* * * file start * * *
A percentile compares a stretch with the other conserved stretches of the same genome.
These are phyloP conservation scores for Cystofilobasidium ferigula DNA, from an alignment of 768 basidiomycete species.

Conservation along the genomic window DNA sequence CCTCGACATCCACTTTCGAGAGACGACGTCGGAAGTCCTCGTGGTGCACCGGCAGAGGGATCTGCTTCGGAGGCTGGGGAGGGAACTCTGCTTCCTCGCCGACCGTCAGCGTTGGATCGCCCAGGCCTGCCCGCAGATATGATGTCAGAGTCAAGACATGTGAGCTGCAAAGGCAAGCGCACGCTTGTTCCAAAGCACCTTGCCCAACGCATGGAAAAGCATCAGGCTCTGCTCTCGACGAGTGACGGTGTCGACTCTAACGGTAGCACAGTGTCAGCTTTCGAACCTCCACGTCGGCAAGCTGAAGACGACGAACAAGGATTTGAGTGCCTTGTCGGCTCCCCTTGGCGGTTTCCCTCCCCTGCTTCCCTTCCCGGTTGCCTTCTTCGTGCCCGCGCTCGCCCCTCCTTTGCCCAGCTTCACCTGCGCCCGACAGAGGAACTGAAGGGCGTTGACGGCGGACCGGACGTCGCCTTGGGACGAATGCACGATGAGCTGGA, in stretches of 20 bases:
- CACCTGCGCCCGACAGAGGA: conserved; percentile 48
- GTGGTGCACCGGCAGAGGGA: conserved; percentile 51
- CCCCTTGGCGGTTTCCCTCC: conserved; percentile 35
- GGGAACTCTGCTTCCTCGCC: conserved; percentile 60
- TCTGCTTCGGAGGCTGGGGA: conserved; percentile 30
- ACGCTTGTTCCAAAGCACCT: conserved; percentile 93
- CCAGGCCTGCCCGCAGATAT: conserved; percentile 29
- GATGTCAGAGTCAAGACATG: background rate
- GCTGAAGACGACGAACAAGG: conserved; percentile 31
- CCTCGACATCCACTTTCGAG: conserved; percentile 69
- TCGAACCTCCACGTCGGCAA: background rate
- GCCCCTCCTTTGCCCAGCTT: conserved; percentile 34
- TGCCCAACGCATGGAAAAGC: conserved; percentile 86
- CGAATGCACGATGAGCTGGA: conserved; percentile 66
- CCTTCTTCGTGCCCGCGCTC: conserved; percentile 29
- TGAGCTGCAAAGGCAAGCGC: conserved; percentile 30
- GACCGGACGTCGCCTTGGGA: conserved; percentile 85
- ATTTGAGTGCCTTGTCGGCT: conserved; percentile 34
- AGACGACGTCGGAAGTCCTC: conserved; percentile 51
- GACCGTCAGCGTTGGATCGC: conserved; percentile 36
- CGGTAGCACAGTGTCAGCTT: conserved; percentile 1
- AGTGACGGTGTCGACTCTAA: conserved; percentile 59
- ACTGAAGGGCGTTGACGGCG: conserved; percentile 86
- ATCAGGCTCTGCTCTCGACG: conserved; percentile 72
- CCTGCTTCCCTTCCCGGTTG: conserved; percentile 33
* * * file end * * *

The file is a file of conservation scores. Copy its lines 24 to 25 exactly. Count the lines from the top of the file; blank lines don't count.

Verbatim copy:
- CGGTAGCACAGTGTCAGCTT: conserved; percentile 1
- AGTGACGGTGTCGACTCTAA: conserved; percentile 59